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Edict of Fontainebleau

The Edict of Fontainebleau (October 1685) was an edict issued by Louis XIV of France. This legislation revoked the Edict of Nantes (1598) and ordered the destruction of Huguenot churches, as well as the closing of Protestant schools. As a result, a large number of Protestants – estimates range from 200,000 to 500,000 – left France over the next two decades, seeking asylum in England, the United Provinces, Denmark, and what are now Germany and the United States. (Spielvogel). Louis XIV's pious second wife Mme de Maintenon was a strong advocate of Protestant persecution and urged Louis to revoke Henri IV's edict; her confessor and spiritual advisor, François de la Chaise must be held largely responsible.

This Revocation of the Edict of Nantes, as it is also commonly called, has been criticized in a manner similar to criticism of the Nazi Holocaust and the Spanish Inquisition, although in fact the action merely restored the state of affairs in France to that of virtually every other European country of the period, where only the majority state religion was tolerated. The experiment of religious toleration in Europe was effectively ended for the time being. In practice, the revocation caused France to suffer a kind of early brain drain, as it lost a large number of skilled craftsmen, including key designers such as Daniel Marot. Upon leaving France, Huguenots took with them knowledge of important techniques and styles -- which had a significant effect on the quality of the silk, plate glass, silversmithing (see: Huguenot silver ), and cabinet-making industries of those regions to which they relocated.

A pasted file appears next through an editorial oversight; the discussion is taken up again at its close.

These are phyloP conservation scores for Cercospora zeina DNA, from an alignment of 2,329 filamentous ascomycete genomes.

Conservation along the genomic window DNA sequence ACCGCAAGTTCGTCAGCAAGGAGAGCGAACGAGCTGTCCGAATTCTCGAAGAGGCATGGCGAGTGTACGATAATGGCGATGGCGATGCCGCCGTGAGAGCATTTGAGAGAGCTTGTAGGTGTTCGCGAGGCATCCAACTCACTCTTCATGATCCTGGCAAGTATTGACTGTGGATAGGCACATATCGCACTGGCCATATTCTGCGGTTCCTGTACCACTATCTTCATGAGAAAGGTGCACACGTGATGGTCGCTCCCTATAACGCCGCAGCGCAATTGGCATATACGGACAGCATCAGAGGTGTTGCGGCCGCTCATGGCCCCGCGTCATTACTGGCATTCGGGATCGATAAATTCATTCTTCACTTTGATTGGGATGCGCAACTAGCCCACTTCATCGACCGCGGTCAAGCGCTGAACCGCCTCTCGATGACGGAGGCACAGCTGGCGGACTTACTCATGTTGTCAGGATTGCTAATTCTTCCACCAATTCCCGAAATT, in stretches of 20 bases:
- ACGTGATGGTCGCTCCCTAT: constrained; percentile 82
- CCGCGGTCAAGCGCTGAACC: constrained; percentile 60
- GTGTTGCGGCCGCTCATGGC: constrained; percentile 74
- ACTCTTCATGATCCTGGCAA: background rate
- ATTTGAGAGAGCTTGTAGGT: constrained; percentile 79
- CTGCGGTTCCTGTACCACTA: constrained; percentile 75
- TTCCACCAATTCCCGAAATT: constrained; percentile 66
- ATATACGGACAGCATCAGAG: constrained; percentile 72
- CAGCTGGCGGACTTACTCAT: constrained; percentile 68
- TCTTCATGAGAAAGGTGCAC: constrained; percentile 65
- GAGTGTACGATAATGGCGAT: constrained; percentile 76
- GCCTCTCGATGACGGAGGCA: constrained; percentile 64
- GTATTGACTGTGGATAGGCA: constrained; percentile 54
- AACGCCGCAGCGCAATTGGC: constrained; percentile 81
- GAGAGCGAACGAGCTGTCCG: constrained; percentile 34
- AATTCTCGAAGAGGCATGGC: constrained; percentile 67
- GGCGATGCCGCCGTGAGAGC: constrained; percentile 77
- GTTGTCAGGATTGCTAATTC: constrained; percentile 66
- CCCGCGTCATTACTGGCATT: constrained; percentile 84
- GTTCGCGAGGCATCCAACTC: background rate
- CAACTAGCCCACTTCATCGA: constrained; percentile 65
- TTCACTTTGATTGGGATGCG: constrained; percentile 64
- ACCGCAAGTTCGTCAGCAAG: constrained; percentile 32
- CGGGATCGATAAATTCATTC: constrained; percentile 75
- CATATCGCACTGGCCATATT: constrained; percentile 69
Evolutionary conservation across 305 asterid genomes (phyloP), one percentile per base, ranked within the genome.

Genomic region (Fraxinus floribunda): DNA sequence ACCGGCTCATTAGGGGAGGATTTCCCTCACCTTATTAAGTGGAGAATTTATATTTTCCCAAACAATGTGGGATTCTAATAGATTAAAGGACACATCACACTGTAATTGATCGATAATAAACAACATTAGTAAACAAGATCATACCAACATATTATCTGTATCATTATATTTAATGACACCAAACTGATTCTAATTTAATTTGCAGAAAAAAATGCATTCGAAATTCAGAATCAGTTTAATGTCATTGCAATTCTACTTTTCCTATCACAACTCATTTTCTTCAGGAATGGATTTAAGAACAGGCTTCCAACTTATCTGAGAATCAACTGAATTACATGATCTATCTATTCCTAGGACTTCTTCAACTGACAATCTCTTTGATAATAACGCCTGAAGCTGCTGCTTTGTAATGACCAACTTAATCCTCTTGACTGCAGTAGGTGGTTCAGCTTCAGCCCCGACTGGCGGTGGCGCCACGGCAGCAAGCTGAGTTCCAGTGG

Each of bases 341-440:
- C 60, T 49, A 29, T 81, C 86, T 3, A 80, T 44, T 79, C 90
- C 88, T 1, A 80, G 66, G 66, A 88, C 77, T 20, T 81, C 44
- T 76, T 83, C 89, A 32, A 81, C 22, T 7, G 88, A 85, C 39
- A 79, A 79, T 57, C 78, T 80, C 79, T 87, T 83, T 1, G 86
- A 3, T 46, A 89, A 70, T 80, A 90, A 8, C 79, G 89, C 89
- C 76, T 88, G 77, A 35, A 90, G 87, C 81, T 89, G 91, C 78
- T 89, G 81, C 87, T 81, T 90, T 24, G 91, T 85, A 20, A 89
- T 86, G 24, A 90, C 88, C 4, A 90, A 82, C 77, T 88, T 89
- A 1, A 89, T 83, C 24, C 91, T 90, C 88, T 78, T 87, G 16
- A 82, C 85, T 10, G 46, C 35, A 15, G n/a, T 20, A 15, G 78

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Last updated: 10-18-2005 13:49:20
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